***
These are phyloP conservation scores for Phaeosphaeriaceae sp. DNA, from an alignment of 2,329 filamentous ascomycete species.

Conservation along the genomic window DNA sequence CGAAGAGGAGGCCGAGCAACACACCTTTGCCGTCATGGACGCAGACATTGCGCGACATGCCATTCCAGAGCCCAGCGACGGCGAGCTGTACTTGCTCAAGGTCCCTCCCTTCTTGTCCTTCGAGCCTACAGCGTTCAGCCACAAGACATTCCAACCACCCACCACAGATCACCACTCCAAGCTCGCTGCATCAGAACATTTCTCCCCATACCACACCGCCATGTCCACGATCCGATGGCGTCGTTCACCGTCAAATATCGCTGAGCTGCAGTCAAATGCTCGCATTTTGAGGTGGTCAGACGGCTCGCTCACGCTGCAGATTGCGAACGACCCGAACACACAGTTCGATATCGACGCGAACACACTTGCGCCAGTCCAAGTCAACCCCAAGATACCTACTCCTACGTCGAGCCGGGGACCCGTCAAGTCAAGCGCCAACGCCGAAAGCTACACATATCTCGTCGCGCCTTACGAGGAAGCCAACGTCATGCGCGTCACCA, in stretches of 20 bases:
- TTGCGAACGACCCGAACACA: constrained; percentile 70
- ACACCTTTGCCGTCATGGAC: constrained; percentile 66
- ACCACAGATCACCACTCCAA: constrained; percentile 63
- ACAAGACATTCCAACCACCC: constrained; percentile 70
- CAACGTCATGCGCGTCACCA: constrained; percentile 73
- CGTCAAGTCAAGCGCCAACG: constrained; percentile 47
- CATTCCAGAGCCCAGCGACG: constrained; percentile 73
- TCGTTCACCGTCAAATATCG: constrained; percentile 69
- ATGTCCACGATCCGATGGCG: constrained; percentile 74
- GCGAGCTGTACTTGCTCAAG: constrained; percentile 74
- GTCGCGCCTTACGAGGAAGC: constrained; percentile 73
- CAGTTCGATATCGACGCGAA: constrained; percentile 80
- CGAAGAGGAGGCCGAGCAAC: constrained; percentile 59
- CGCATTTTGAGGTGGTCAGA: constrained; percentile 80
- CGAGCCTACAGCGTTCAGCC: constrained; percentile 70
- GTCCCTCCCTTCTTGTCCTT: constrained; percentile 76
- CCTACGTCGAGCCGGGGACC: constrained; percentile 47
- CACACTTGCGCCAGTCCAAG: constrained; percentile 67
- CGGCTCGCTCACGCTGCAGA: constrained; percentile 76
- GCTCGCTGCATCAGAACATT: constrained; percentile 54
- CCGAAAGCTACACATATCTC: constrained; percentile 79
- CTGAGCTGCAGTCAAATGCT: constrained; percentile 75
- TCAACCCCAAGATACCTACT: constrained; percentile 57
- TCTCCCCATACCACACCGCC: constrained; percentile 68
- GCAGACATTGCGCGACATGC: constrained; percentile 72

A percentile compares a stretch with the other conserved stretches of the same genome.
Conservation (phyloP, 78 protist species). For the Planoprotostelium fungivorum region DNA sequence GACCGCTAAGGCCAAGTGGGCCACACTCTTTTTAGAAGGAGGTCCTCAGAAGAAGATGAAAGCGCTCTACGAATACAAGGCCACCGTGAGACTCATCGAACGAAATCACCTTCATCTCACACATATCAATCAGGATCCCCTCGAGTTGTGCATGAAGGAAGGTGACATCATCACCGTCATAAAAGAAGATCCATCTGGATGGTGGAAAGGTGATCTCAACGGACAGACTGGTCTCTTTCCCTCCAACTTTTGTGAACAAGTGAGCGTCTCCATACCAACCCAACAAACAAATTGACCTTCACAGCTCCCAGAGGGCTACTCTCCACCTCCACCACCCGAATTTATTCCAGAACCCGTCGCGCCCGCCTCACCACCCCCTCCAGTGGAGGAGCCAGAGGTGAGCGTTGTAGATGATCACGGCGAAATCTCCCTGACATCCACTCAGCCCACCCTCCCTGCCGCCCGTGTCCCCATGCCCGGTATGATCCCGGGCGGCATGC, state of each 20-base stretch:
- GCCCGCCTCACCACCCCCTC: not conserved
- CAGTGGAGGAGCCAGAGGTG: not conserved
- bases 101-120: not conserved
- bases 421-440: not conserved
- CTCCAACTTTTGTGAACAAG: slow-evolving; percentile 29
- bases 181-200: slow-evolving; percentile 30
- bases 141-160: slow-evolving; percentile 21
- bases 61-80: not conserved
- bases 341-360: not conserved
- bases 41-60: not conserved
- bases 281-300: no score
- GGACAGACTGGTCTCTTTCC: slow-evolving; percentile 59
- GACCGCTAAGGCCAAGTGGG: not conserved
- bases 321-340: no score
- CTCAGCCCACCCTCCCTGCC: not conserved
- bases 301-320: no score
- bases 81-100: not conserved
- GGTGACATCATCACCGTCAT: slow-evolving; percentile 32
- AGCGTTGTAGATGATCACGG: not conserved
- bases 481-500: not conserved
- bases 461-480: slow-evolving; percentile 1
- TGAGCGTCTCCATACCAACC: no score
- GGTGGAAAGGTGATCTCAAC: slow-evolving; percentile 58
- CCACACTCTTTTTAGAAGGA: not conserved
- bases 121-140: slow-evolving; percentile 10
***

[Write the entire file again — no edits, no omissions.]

These are phyloP conservation scores for Phaeosphaeriaceae sp. DNA, from an alignment of 2,329 filamentous ascomycete species.

Conservation along the genomic window DNA sequence CGAAGAGGAGGCCGAGCAACACACCTTTGCCGTCATGGACGCAGACATTGCGCGACATGCCATTCCAGAGCCCAGCGACGGCGAGCTGTACTTGCTCAAGGTCCCTCCCTTCTTGTCCTTCGAGCCTACAGCGTTCAGCCACAAGACATTCCAACCACCCACCACAGATCACCACTCCAAGCTCGCTGCATCAGAACATTTCTCCCCATACCACACCGCCATGTCCACGATCCGATGGCGTCGTTCACCGTCAAATATCGCTGAGCTGCAGTCAAATGCTCGCATTTTGAGGTGGTCAGACGGCTCGCTCACGCTGCAGATTGCGAACGACCCGAACACACAGTTCGATATCGACGCGAACACACTTGCGCCAGTCCAAGTCAACCCCAAGATACCTACTCCTACGTCGAGCCGGGGACCCGTCAAGTCAAGCGCCAACGCCGAAAGCTACACATATCTCGTCGCGCCTTACGAGGAAGCCAACGTCATGCGCGTCACCA, in stretches of 20 bases:
- TTGCGAACGACCCGAACACA: constrained; percentile 70
- ACACCTTTGCCGTCATGGAC: constrained; percentile 66
- ACCACAGATCACCACTCCAA: constrained; percentile 63
- ACAAGACATTCCAACCACCC: constrained; percentile 70
- CAACGTCATGCGCGTCACCA: constrained; percentile 73
- CGTCAAGTCAAGCGCCAACG: constrained; percentile 47
- CATTCCAGAGCCCAGCGACG: constrained; percentile 73
- TCGTTCACCGTCAAATATCG: constrained; percentile 69
- ATGTCCACGATCCGATGGCG: constrained; percentile 74
- GCGAGCTGTACTTGCTCAAG: constrained; percentile 74
- GTCGCGCCTTACGAGGAAGC: constrained; percentile 73
- CAGTTCGATATCGACGCGAA: constrained; percentile 80
- CGAAGAGGAGGCCGAGCAAC: constrained; percentile 59
- CGCATTTTGAGGTGGTCAGA: constrained; percentile 80
- CGAGCCTACAGCGTTCAGCC: constrained; percentile 70
- GTCCCTCCCTTCTTGTCCTT: constrained; percentile 76
- CCTACGTCGAGCCGGGGACC: constrained; percentile 47
- CACACTTGCGCCAGTCCAAG: constrained; percentile 67
- CGGCTCGCTCACGCTGCAGA: constrained; percentile 76
- GCTCGCTGCATCAGAACATT: constrained; percentile 54
- CCGAAAGCTACACATATCTC: constrained; percentile 79
- CTGAGCTGCAGTCAAATGCT: constrained; percentile 75
- TCAACCCCAAGATACCTACT: constrained; percentile 57
- TCTCCCCATACCACACCGCC: constrained; percentile 68
- GCAGACATTGCGCGACATGC: constrained; percentile 72

A percentile compares a stretch with the other conserved stretches of the same genome.
Conservation (phyloP, 78 protist species). For the Planoprotostelium fungivorum region DNA sequence GACCGCTAAGGCCAAGTGGGCCACACTCTTTTTAGAAGGAGGTCCTCAGAAGAAGATGAAAGCGCTCTACGAATACAAGGCCACCGTGAGACTCATCGAACGAAATCACCTTCATCTCACACATATCAATCAGGATCCCCTCGAGTTGTGCATGAAGGAAGGTGACATCATCACCGTCATAAAAGAAGATCCATCTGGATGGTGGAAAGGTGATCTCAACGGACAGACTGGTCTCTTTCCCTCCAACTTTTGTGAACAAGTGAGCGTCTCCATACCAACCCAACAAACAAATTGACCTTCACAGCTCCCAGAGGGCTACTCTCCACCTCCACCACCCGAATTTATTCCAGAACCCGTCGCGCCCGCCTCACCACCCCCTCCAGTGGAGGAGCCAGAGGTGAGCGTTGTAGATGATCACGGCGAAATCTCCCTGACATCCACTCAGCCCACCCTCCCTGCCGCCCGTGTCCCCATGCCCGGTATGATCCCGGGCGGCATGC, state of each 20-base stretch:
- GCCCGCCTCACCACCCCCTC: not conserved
- CAGTGGAGGAGCCAGAGGTG: not conserved
- bases 101-120: not conserved
- bases 421-440: not conserved
- CTCCAACTTTTGTGAACAAG: slow-evolving; percentile 29
- bases 181-200: slow-evolving; percentile 30
- bases 141-160: slow-evolving; percentile 21
- bases 61-80: not conserved
- bases 341-360: not conserved
- bases 41-60: not conserved
- bases 281-300: no score
- GGACAGACTGGTCTCTTTCC: slow-evolving; percentile 59
- GACCGCTAAGGCCAAGTGGG: not conserved
- bases 321-340: no score
- CTCAGCCCACCCTCCCTGCC: not conserved
- bases 301-320: no score
- bases 81-100: not conserved
- GGTGACATCATCACCGTCAT: slow-evolving; percentile 32
- AGCGTTGTAGATGATCACGG: not conserved
- bases 481-500: not conserved
- bases 461-480: slow-evolving; percentile 1
- TGAGCGTCTCCATACCAACC: no score
- GGTGGAAAGGTGATCTCAAC: slow-evolving; percentile 58
- CCACACTCTTTTTAGAAGGA: not conserved
- bases 121-140: slow-evolving; percentile 10